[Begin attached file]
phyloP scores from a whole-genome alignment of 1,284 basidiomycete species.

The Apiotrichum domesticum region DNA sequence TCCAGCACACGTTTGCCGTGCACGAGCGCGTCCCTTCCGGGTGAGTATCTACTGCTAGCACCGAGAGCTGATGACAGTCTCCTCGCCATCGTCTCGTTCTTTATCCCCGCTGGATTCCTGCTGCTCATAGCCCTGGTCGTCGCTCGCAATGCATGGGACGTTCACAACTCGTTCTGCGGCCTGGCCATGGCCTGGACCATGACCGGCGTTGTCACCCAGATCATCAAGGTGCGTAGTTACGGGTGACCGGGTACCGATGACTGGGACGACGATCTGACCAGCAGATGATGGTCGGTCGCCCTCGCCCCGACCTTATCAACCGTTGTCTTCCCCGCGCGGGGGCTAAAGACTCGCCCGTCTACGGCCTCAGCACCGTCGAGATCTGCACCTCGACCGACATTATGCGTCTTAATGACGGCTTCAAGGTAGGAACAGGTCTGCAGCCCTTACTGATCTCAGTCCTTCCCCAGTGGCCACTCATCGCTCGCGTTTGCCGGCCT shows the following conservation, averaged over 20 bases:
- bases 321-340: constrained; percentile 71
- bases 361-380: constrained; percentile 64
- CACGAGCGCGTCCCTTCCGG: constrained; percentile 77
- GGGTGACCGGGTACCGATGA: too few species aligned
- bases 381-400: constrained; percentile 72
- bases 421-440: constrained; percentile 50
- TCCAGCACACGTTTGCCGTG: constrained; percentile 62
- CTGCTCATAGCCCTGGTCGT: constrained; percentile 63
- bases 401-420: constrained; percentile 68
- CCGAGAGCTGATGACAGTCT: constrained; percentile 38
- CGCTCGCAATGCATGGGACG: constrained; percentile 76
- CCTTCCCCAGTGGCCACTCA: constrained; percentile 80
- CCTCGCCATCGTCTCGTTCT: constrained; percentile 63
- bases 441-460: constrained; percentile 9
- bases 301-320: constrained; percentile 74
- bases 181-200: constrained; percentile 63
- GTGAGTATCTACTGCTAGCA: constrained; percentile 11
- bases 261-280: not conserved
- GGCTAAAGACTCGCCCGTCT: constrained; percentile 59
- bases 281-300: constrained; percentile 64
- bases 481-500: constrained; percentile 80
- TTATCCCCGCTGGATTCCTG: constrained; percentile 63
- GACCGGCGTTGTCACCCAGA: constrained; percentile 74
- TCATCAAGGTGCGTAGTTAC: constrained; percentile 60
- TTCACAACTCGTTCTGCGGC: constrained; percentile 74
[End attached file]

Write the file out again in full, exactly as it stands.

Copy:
phyloP scores from a whole-genome alignment of 1,284 basidiomycete species.

The Apiotrichum domesticum region DNA sequence TCCAGCACACGTTTGCCGTGCACGAGCGCGTCCCTTCCGGGTGAGTATCTACTGCTAGCACCGAGAGCTGATGACAGTCTCCTCGCCATCGTCTCGTTCTTTATCCCCGCTGGATTCCTGCTGCTCATAGCCCTGGTCGTCGCTCGCAATGCATGGGACGTTCACAACTCGTTCTGCGGCCTGGCCATGGCCTGGACCATGACCGGCGTTGTCACCCAGATCATCAAGGTGCGTAGTTACGGGTGACCGGGTACCGATGACTGGGACGACGATCTGACCAGCAGATGATGGTCGGTCGCCCTCGCCCCGACCTTATCAACCGTTGTCTTCCCCGCGCGGGGGCTAAAGACTCGCCCGTCTACGGCCTCAGCACCGTCGAGATCTGCACCTCGACCGACATTATGCGTCTTAATGACGGCTTCAAGGTAGGAACAGGTCTGCAGCCCTTACTGATCTCAGTCCTTCCCCAGTGGCCACTCATCGCTCGCGTTTGCCGGCCT shows the following conservation, averaged over 20 bases:
- bases 321-340: constrained; percentile 71
- bases 361-380: constrained; percentile 64
- CACGAGCGCGTCCCTTCCGG: constrained; percentile 77
- GGGTGACCGGGTACCGATGA: too few species aligned
- bases 381-400: constrained; percentile 72
- bases 421-440: constrained; percentile 50
- TCCAGCACACGTTTGCCGTG: constrained; percentile 62
- CTGCTCATAGCCCTGGTCGT: constrained; percentile 63
- bases 401-420: constrained; percentile 68
- CCGAGAGCTGATGACAGTCT: constrained; percentile 38
- CGCTCGCAATGCATGGGACG: constrained; percentile 76
- CCTTCCCCAGTGGCCACTCA: constrained; percentile 80
- CCTCGCCATCGTCTCGTTCT: constrained; percentile 63
- bases 441-460: constrained; percentile 9
- bases 301-320: constrained; percentile 74
- bases 181-200: constrained; percentile 63
- GTGAGTATCTACTGCTAGCA: constrained; percentile 11
- bases 261-280: not conserved
- GGCTAAAGACTCGCCCGTCT: constrained; percentile 59
- bases 281-300: constrained; percentile 64
- bases 481-500: constrained; percentile 80
- TTATCCCCGCTGGATTCCTG: constrained; percentile 63
- GACCGGCGTTGTCACCCAGA: constrained; percentile 74
- TCATCAAGGTGCGTAGTTAC: constrained; percentile 60
- TTCACAACTCGTTCTGCGGC: constrained; percentile 74